To predict the spillover of pathogens from wildlife to humans and limit future pandemics, it is important to understand where wildlife disease risk is highest. A team of researchers, led by Wageningen University & Research (WUR), report that mammal biodiversity is an important mechanism driving wildlife disease risk. They identified hotspots of disease risk using the predicted distributions and abundances of more than 4,000 mammal species worldwide.
Mammals can carry pathogens that are transmittable to humans (so-called zoonotic pathogens). SARS-CoV-2, the virus that causes COVID-19, is one example. The researchers found that spatial variation in mammal assemblage richness and abundance shapes wildlife disease risk. “With one quarter of all mammal species threatened by extinction, we urgently need to understand how biodiversity loss influences zoonotic disease risk,” says Yingying Wang. Wang initiated this study as part of her PhD at WUR. She is currently affiliated with University of Jyväskylä in Finland.
She and her colleagues first used information on climate and the habitat preferences, body masses, and diets of mammals, to model terrestrial mammal assemblages worldwide. That is: how many individuals of what species live together and where? Based on these assemblages, they were able to calculate disease risk using an ecological version of the epidemiological parameter R-naught. This “community-level” R-naught represents the basic reproduction number for pathogens that infect multiple hosts. This approach was then extended to forecast disease risk.
The results predicted high disease risk in tropical areas where biodiversity is highest, but there were also risky temperate areas. Risk of density-dependent diseases was high in the equatorial tropics and in temperature Europe, North America, and Asia, while risk of frequency-dependent diseases was high in the northernmost parts of North America and Eurasia and in Oceania.
These predictions fit well with past global patterns of disease outbreaks. However, there were still some surprises according to Kevin Matson, wildlife ecologist at WUR. Matson: “People often view the tropics as risky in terms of the emergence of new diseases from wildlife. But our predictions highlight the possibility that new outbreaks may also occur outside the tropics.” According to Matson, one reason may be that some mammals, in particular rodents, in temperate areas are better at sharing some viruses among host species, though he notes that this possibility was not explicitly tested in the current research.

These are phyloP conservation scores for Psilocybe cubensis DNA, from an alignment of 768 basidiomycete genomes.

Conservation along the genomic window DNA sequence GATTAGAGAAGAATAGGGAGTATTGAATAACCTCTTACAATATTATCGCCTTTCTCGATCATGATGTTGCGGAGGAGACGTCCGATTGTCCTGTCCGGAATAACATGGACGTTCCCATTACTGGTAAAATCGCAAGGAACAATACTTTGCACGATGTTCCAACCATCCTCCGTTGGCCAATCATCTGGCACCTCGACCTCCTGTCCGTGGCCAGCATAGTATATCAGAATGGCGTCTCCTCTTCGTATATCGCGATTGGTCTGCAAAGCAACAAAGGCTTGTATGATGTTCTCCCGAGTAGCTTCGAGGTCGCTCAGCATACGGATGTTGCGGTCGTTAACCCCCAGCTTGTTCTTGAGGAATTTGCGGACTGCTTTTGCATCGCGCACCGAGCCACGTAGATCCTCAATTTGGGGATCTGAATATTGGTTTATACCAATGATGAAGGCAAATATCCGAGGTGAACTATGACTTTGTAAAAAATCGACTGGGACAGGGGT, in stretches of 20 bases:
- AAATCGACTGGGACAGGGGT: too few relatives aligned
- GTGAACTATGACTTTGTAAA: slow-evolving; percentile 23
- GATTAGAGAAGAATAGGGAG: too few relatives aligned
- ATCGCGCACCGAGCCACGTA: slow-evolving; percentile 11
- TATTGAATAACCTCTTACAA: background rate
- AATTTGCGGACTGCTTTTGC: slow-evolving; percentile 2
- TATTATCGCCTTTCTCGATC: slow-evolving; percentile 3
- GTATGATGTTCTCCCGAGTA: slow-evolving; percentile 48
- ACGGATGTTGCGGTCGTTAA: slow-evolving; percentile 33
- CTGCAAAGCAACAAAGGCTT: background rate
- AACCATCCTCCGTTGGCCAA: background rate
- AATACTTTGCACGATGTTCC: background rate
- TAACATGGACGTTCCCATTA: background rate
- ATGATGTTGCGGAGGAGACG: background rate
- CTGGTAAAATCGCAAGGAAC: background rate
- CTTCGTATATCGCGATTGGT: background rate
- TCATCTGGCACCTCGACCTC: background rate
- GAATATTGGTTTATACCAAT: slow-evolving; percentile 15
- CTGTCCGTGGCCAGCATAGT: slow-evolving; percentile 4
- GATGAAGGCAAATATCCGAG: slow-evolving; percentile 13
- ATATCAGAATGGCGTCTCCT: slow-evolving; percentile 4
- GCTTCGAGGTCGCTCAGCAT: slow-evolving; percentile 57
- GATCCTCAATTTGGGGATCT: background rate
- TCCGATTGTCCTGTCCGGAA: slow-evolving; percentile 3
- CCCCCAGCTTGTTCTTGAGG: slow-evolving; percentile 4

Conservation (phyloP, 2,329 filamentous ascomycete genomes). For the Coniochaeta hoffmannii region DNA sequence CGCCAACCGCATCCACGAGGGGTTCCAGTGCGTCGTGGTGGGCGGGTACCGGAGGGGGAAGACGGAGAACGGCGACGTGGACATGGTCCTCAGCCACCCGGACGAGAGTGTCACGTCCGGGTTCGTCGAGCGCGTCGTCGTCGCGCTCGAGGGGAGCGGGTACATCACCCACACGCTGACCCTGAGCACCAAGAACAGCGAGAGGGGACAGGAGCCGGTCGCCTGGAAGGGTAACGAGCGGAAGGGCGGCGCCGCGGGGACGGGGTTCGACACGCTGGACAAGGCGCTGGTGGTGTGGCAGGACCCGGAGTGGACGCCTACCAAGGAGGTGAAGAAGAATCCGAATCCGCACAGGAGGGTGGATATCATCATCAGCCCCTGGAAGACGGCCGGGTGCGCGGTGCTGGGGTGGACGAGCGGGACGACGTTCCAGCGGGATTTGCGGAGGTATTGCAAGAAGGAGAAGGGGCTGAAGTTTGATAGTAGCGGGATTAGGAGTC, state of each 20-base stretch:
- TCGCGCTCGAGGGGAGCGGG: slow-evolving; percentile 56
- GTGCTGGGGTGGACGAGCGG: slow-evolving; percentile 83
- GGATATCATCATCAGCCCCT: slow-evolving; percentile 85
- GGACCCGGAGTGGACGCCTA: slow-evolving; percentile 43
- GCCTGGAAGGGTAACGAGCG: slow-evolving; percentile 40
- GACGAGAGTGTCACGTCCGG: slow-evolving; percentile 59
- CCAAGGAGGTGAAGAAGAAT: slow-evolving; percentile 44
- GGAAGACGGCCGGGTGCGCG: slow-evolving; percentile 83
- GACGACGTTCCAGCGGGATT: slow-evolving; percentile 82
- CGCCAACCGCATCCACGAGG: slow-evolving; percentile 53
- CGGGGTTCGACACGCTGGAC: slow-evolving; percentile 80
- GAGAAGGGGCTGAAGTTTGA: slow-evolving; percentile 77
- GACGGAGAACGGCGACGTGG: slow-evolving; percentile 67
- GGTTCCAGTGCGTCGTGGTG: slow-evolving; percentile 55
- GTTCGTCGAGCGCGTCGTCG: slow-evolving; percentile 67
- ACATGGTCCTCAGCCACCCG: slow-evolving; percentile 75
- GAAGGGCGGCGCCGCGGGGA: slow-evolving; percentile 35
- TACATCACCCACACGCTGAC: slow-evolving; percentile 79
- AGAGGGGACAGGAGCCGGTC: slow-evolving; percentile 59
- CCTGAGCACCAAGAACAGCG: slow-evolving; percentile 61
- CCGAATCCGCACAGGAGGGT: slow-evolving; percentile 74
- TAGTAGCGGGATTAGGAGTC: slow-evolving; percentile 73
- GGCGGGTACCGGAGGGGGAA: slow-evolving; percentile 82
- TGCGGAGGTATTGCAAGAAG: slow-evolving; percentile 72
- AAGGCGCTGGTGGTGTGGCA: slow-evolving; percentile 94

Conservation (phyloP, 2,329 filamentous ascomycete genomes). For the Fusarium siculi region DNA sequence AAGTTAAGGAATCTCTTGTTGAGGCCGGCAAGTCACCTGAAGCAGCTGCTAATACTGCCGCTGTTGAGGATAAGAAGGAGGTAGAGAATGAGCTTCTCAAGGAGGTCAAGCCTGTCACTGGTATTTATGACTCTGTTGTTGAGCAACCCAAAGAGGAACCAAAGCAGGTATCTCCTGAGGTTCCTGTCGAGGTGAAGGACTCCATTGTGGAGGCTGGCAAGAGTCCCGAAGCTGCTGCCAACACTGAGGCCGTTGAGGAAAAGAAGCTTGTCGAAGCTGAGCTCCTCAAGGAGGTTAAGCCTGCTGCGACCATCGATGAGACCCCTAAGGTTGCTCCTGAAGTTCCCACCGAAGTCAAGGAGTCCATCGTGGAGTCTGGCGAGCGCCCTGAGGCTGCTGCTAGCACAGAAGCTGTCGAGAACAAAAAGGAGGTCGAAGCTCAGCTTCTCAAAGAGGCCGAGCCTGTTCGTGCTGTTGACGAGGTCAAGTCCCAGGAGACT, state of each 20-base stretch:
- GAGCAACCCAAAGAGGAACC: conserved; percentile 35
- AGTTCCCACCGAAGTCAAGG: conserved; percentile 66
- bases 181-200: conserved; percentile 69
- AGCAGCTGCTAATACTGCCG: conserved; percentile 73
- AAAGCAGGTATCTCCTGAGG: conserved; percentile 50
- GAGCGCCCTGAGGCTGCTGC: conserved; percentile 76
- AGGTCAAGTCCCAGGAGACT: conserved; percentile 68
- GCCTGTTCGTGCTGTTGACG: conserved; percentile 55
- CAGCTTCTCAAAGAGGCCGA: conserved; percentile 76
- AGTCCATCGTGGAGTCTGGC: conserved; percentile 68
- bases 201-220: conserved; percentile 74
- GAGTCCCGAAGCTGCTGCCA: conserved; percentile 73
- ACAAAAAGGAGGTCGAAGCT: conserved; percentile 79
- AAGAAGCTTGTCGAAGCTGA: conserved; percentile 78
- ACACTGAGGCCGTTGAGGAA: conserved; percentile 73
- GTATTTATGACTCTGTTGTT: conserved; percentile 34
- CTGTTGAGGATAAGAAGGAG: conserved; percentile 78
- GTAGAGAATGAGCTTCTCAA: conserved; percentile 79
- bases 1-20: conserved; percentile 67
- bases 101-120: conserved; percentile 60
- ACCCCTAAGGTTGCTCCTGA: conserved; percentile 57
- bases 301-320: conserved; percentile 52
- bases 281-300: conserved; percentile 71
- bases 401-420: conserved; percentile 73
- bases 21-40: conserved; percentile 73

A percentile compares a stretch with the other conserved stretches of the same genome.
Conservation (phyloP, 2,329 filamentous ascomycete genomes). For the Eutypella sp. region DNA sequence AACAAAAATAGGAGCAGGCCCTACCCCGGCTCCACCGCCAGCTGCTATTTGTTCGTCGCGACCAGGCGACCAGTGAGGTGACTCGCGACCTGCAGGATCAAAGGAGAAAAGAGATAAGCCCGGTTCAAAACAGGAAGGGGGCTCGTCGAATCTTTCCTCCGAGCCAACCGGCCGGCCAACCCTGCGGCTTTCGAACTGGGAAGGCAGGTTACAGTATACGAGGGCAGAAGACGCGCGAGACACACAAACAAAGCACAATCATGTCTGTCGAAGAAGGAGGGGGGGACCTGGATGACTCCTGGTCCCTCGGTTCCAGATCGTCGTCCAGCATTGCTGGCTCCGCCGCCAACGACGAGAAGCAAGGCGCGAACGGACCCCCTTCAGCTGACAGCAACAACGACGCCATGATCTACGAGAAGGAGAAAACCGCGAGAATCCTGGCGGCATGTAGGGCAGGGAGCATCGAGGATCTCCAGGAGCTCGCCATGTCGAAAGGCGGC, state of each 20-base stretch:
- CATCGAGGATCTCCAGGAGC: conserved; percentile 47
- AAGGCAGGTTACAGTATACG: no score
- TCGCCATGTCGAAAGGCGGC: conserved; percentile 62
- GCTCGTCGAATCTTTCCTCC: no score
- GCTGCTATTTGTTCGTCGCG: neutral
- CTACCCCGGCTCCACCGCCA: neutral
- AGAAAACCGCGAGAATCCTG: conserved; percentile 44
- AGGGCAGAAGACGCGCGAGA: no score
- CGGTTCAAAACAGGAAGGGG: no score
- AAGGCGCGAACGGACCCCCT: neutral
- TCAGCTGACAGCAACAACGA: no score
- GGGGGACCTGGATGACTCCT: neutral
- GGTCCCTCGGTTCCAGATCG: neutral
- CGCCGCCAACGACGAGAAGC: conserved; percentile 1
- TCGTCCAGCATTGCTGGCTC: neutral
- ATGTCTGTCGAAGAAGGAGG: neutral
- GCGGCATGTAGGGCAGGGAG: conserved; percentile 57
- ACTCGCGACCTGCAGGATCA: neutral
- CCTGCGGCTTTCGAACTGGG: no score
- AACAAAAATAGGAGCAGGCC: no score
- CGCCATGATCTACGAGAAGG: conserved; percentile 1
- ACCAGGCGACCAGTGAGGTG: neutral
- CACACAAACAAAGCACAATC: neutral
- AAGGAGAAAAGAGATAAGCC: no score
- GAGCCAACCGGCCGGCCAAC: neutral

Biodiversity loss and disease risk
In the face on an ongoing biodiversity crisis caused by habitat loss, climate change, and other global forces, the researchers also wondered how wildlife disease risk might change in the coming decades. To do this, they extended their model to incorporate environmental changes anticipated under two different pathways: one with a relatively rosy view of the future and a second, more pessimistic one. It turns out that species do not have to go locally extinct to impact disease risk, as often assumed. Substantial changes in disease risk can occur without extinction of any species, instead being influenced by changes in relative abundance.
“A little more of this species and a little less of that one can do the trick,” says Fred de Boer, wildlife ecologist and colleague of Matson at WUR. “For example, large species may regulate the abundance of smaller ones, which means we have to consider that conserving larger species could serve as an important control measure. Findings as such this one force us to acknowledge the nuance and complexity of relationships between biodiversity and disease. It is exciting that our predictions fit so well with past global patterns of disease outbreaks. This suggests that we’ve made a step in the right direction of understanding how the relationship between disease risk and biodiversity really works,” De Boer concludes.